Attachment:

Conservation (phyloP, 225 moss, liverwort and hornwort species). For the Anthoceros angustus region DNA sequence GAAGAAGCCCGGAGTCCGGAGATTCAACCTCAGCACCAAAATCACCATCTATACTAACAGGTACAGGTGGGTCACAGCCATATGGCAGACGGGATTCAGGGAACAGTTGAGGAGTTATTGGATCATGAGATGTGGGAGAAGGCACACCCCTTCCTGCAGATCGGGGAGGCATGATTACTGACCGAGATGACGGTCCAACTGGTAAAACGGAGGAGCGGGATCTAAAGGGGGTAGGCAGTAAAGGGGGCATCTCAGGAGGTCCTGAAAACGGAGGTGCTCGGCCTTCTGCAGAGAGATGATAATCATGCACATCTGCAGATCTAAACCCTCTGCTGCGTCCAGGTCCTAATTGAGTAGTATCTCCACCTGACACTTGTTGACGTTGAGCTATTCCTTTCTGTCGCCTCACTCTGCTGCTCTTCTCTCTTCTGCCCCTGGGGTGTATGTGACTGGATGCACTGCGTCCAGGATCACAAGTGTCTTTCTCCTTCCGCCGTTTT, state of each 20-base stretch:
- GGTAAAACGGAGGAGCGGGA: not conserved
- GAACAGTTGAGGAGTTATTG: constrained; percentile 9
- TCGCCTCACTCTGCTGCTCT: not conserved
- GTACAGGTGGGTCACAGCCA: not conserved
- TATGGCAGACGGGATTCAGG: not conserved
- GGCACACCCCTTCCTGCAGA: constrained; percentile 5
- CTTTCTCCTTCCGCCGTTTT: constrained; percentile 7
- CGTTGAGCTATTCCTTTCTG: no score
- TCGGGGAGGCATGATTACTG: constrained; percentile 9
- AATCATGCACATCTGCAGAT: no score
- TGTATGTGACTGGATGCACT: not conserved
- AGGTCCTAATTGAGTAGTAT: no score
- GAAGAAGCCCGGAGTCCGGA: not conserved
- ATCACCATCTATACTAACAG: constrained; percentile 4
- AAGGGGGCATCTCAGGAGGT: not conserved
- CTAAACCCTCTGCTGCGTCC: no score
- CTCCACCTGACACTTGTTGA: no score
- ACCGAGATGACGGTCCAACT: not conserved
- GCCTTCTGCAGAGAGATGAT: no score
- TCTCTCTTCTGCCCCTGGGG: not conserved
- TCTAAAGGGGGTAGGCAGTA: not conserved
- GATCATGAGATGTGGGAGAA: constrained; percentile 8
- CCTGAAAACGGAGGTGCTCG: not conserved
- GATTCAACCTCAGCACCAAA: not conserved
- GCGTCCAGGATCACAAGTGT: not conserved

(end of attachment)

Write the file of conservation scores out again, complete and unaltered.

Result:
Conservation (phyloP, 225 moss, liverwort and hornwort species). For the Anthoceros angustus region DNA sequence GAAGAAGCCCGGAGTCCGGAGATTCAACCTCAGCACCAAAATCACCATCTATACTAACAGGTACAGGTGGGTCACAGCCATATGGCAGACGGGATTCAGGGAACAGTTGAGGAGTTATTGGATCATGAGATGTGGGAGAAGGCACACCCCTTCCTGCAGATCGGGGAGGCATGATTACTGACCGAGATGACGGTCCAACTGGTAAAACGGAGGAGCGGGATCTAAAGGGGGTAGGCAGTAAAGGGGGCATCTCAGGAGGTCCTGAAAACGGAGGTGCTCGGCCTTCTGCAGAGAGATGATAATCATGCACATCTGCAGATCTAAACCCTCTGCTGCGTCCAGGTCCTAATTGAGTAGTATCTCCACCTGACACTTGTTGACGTTGAGCTATTCCTTTCTGTCGCCTCACTCTGCTGCTCTTCTCTCTTCTGCCCCTGGGGTGTATGTGACTGGATGCACTGCGTCCAGGATCACAAGTGTCTTTCTCCTTCCGCCGTTTT, state of each 20-base stretch:
- GGTAAAACGGAGGAGCGGGA: not conserved
- GAACAGTTGAGGAGTTATTG: constrained; percentile 9
- TCGCCTCACTCTGCTGCTCT: not conserved
- GTACAGGTGGGTCACAGCCA: not conserved
- TATGGCAGACGGGATTCAGG: not conserved
- GGCACACCCCTTCCTGCAGA: constrained; percentile 5
- CTTTCTCCTTCCGCCGTTTT: constrained; percentile 7
- CGTTGAGCTATTCCTTTCTG: no score
- TCGGGGAGGCATGATTACTG: constrained; percentile 9
- AATCATGCACATCTGCAGAT: no score
- TGTATGTGACTGGATGCACT: not conserved
- AGGTCCTAATTGAGTAGTAT: no score
- GAAGAAGCCCGGAGTCCGGA: not conserved
- ATCACCATCTATACTAACAG: constrained; percentile 4
- AAGGGGGCATCTCAGGAGGT: not conserved
- CTAAACCCTCTGCTGCGTCC: no score
- CTCCACCTGACACTTGTTGA: no score
- ACCGAGATGACGGTCCAACT: not conserved
- GCCTTCTGCAGAGAGATGAT: no score
- TCTCTCTTCTGCCCCTGGGG: not conserved
- TCTAAAGGGGGTAGGCAGTA: not conserved
- GATCATGAGATGTGGGAGAA: constrained; percentile 8
- CCTGAAAACGGAGGTGCTCG: not conserved
- GATTCAACCTCAGCACCAAA: not conserved
- GCGTCCAGGATCACAAGTGT: not conserved